Who’s the best cornerback in the ACC?
We attempted to tackle this question at the midpoint of the season, but there were many big games left to be played, so the metrics have shifted a bit since then.
Our All-ACC team selected Florida State’s Jalen Ramsey and Clemson’s Mackensie Alexander, while Ramsey also nabbed a slot as an All-American along with Iowa’s Desmond King. But do those nominations stand up to closer scrutiny?
We dug into the numbers, using info from STATS, LLC that tracks targets for each defensive back.
The first question worth considering is obvious: Who covers the best?
The easiest way to measure this is completion percentage. A great corner won’t allow many passes to be completed, so the players with the lowest completion percentage certainly warrant discussion in this debate.
Using the numbers from STATS LLC, here are the ACC’s top 10 in terms of completions-per-target:
Alexander, Clemson - 31.0 percent
Marquez White, FSU - 32.1
Juston Burris, NCSU - 32.4
Brandon Facyson, Virginia Tech - 34.1
Cordrea Tankersley, Clemson - 35.6
Ramsey, FSU - 37.5
Isaac Yiadom, BC - 37.9
Breon Borders, Duke - 40.9
Lafayette Pitts, Pitt - 41.7
Darious Latimore, Virginia - 44.1
Alexander clearly states his case here, and Ramsey stacks up well, too. Of course, it also appears a few other corners warranted more consideration. After all, completion percentage isn’t the only measure of success. What about big plays?
If we look at yards-per-completion, our list shifts a bit. Tankersley leads the way, allowing fewer than 10 yards per catch. North Carolina’s M.J. Stewart, who also finished second in the ACC with 14 PBUs, is close with 10.44 per catch. Virginia’s Maurice Canady (11.93), Ramsey (11.95) and Wake Forest’s Brad Watson (11.98 with an ACC-best 18 PBUs) are also close. Alexander, at 18.9 yards-per-completion, was far more boom-or-bust.
On the other hand, those busts weren’t nearly as problematic as one might assume. Alexander was one of just six ACC defensive backs to face at least 40 targets and allow no more than one touchdown, along with Facyson, Pitts, UNC’s Des Lawrence, Miami’s Corn Elder and Virginia’s Demetrious Nicholson.
Lawrence is another interesting case. He was targeted 49 times and didn’t allow a touchdown. He also picked off two passes and broke up 14 more for a North Carolina secondary that was exceptional throughout most of 2015. He and Stewart transformed a unit that was awful last year into one of this season’s best.
But if those stats don’t make it clear who the best corners are, perhaps reputation should play a part. So we can also look at which corners were targeted least often this season.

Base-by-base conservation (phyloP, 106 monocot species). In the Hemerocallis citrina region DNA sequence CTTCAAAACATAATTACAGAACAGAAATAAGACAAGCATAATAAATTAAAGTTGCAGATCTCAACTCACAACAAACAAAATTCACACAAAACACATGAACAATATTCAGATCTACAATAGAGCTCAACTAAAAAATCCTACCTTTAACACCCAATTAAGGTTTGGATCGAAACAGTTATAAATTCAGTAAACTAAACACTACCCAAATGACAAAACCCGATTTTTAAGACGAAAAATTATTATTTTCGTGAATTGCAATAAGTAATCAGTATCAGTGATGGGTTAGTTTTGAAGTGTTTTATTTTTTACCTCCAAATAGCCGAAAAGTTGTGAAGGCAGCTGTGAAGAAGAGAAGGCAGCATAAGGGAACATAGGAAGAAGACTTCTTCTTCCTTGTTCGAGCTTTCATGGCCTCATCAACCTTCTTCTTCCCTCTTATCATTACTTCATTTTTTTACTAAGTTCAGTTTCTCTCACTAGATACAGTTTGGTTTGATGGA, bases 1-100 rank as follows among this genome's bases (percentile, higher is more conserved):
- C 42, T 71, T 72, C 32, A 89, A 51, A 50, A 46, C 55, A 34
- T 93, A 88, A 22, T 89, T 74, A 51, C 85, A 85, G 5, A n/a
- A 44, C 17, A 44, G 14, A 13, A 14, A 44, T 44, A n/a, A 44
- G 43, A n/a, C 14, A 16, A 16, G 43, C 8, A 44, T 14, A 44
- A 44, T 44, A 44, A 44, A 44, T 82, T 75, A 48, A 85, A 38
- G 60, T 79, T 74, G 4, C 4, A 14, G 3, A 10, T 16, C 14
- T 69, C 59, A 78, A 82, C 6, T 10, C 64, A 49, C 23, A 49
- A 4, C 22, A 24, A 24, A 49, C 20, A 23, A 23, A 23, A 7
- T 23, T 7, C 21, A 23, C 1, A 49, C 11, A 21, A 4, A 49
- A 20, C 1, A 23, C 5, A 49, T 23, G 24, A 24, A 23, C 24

Here we see a surprising tally for White, who despite working opposite an All-American, saw half as many targets -- just 7 percent of all throws against FSU’s defense went White’s way. Burris, Alexander and Lawrence show well here, too.
Still, there’s probably some extra context to consider. How good were the opposing passing games each corner faced? And how much havoc did their defensive fronts create? A quick look at some of our top candidates:
Overall, it looks like Clemson faced the best passing games, while Florida State and North Carolina got the least production from their defensive fronts (they finished 13th and 14th, respectively, in the ACC in pressure rate).
With all that in mind, let’s revisit our contenders.
White and Ramsey got relatively little from their defensive fronts, while both ranked well in completion percentage, and Ramsey was among the lowest yards-per-completion. White, meanwhile, was the most respected corner in the conference, in terms of targets.
Alexander and Tankersley both faced extremely good passing games, and no corner in the league allowed a lower percentage of completions than Alexander. Tankersley, on the other hand, allowed the fewest yards per completion.
Lawrence and Stewart both broke up 14 passes, both allowed relatively few big plays, and both had almost no help from their defensive front for a unit that had by far the biggest turnaround in 2015.
Facyson had a splendid year coming off injury, despite the loss of star Kendall Fuller on the opposite side. Burris, Watson, Elder, Yiadom and Pitts probably warrant discussion, too, but they’re not quite in that top tier.
Adding it all up, we’d probably go with White and Alexander as our All-ACC selections now, with Ramsey and Stewart as our second-teamers, and Tankersley and Lawrence on the third team.